And, P.S, was sphil any cop as a director?
wink

Blu Sat 13-Jun-09 00:09:48

And - re the note to Rough Music, in which you take pains to point out that though there are some family co-incidences between your family and the plot. What for you marks the boundary for using personal experience in a novel? Or references to real people? (such as a possible Barbara Hepworth in NfaE?). There is such a sense of authenticity of place and character and family dynamic in your novels, that much must be based on well-observed situations, and it is delicious....but where does the Tiresome Myerson line begin? (I'm certainly not suggesting you have approached it, let alone crossed it)

Blu Sat 13-Jun-09 00:14:24

Sorry - I didn't finish the sentence at the beginning of that question. "in which you take pains to point out that though there are some family co-incidences between your family and the plot, that is where the similiarity ends".

Obviously succesful novels which rely on finished sentences are not completed 2 thirds down a bottle of cheap red wink

yappybluedog Sat 13-Jun-09 08:41:10

Blu, wasn't Notes from an Exhibition on a R&J reading book list..............

supadoula Sat 13-Jun-09 08:43:11

I have just discovered your books and I find that they just talk to me in a way that very few books do. Feelings are described with such accuracy and depth.
I was very moved by "rough music" and think of the characters often. I think you perfectly describe the complexity of human mind and interactions with others. Thank you for all the precious moments you provided me!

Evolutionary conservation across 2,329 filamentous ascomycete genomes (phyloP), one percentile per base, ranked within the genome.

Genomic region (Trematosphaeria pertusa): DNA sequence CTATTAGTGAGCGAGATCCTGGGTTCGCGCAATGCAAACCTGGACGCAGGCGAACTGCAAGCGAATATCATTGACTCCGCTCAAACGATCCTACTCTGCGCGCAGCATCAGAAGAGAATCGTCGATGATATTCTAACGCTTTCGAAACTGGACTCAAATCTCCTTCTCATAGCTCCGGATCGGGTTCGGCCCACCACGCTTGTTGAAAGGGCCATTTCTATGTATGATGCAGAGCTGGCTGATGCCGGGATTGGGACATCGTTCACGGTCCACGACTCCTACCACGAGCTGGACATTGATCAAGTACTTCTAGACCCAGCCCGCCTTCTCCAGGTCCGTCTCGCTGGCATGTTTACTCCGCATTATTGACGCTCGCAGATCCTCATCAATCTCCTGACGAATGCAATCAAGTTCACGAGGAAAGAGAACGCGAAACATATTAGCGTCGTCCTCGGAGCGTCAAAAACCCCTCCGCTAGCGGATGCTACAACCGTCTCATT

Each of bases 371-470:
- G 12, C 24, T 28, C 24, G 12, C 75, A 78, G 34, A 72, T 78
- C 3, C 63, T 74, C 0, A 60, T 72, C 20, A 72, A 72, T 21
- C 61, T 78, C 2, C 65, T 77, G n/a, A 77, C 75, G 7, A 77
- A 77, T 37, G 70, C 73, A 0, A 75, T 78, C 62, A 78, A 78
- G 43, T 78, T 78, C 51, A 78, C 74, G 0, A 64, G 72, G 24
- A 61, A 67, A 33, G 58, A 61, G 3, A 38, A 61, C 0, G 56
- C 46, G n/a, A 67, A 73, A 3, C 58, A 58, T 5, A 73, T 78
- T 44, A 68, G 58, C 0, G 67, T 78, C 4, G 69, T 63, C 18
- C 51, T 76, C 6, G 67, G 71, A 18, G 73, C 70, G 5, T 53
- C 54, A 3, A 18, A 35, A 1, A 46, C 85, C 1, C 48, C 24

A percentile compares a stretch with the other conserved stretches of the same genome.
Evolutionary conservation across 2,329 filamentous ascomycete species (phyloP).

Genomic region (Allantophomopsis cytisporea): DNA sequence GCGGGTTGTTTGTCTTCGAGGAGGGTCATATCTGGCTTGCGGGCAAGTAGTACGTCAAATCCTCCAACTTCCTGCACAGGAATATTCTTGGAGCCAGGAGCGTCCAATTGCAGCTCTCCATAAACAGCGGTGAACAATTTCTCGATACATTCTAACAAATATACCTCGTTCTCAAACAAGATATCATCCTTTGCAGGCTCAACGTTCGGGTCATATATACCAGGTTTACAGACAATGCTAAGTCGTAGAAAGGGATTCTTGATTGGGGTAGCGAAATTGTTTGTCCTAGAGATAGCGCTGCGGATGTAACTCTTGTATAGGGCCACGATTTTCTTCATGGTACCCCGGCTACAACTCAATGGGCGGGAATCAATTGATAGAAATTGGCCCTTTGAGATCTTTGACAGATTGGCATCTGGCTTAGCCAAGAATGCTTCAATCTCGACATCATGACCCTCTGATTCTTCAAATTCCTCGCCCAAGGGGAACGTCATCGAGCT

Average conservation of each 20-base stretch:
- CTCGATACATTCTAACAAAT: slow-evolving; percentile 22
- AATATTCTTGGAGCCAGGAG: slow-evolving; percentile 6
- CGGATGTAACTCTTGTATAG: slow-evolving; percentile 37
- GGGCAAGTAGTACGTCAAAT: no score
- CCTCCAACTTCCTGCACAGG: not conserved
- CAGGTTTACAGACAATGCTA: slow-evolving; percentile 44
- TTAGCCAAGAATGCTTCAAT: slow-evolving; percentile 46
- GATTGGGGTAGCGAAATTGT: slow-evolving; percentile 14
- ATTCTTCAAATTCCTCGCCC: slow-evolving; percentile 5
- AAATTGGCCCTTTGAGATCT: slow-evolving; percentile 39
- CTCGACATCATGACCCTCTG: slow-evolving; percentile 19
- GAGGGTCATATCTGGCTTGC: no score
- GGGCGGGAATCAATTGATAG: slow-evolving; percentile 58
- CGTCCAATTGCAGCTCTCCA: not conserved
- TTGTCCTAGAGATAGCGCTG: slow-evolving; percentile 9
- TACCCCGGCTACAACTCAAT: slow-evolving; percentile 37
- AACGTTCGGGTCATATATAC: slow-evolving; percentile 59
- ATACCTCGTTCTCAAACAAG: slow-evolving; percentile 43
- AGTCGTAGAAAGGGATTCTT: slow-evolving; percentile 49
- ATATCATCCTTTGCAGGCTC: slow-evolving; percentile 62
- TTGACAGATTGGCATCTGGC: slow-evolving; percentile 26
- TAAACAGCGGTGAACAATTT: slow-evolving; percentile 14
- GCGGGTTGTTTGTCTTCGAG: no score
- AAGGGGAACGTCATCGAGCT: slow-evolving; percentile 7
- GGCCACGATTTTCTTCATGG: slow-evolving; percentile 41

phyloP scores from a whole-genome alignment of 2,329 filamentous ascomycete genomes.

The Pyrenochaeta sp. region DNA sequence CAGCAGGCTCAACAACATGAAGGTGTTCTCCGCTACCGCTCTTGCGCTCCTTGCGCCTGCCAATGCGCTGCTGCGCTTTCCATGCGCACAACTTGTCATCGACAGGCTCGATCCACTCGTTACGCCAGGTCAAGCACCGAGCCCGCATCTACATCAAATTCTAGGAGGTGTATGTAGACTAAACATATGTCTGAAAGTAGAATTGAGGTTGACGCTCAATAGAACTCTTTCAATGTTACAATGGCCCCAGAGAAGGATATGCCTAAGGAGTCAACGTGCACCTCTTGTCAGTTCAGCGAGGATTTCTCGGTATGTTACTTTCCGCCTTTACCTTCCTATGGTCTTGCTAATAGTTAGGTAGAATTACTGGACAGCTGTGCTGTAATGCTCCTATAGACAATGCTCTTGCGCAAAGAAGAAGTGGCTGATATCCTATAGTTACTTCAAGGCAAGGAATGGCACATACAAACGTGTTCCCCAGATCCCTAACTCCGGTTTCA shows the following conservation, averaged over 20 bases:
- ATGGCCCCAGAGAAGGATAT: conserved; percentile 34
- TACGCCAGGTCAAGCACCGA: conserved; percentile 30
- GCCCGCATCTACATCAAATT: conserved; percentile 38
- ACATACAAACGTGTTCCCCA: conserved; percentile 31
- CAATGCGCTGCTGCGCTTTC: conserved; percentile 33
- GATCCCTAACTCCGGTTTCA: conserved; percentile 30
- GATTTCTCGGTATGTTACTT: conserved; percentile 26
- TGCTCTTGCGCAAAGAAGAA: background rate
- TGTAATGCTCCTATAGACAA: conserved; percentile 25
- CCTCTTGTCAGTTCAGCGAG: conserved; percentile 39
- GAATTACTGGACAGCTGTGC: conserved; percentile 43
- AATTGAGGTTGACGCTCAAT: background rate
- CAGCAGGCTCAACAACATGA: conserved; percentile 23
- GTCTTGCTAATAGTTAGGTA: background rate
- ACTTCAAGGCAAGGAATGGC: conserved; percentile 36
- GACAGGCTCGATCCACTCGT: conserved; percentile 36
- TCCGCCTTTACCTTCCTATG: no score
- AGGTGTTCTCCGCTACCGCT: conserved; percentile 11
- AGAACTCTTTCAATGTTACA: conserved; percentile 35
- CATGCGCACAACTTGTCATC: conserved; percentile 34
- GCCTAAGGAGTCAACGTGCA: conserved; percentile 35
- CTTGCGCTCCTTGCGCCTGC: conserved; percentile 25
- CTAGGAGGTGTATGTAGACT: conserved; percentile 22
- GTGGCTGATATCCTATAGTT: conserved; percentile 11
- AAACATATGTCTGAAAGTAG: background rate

smile

piscesmoon Sat 13-Jun-09 08:45:58

I loved 'Notes from an Exhibition' and am now reading 'A Sweet Obscurity', which is equally good. He is so good at drawing his characters.

IwoulddoDrWho Sat 13-Jun-09 09:59:14

I have absolutely nothing of any interest to say except I loved Notes from an Exhibition. It really stayed with me. Thank you.

Cies Sat 13-Jun-09 10:09:10

Another fan here. I've read Rough Music and Notes from an Exhibition and loved them both. Your others are on my extensive to read my list.

Randomly, the year I read Rough Music I was in my final year at university studying languages, and what should turn up in our Spanish mock finals translation paper but an extract from your book?! It was the passage where you describe the hot chocolate powder as something like "intense white powder" ?? Most of the class translated powder as "polvo", which is its first meaning, but can also mean shag! Much guffawing from the tutor.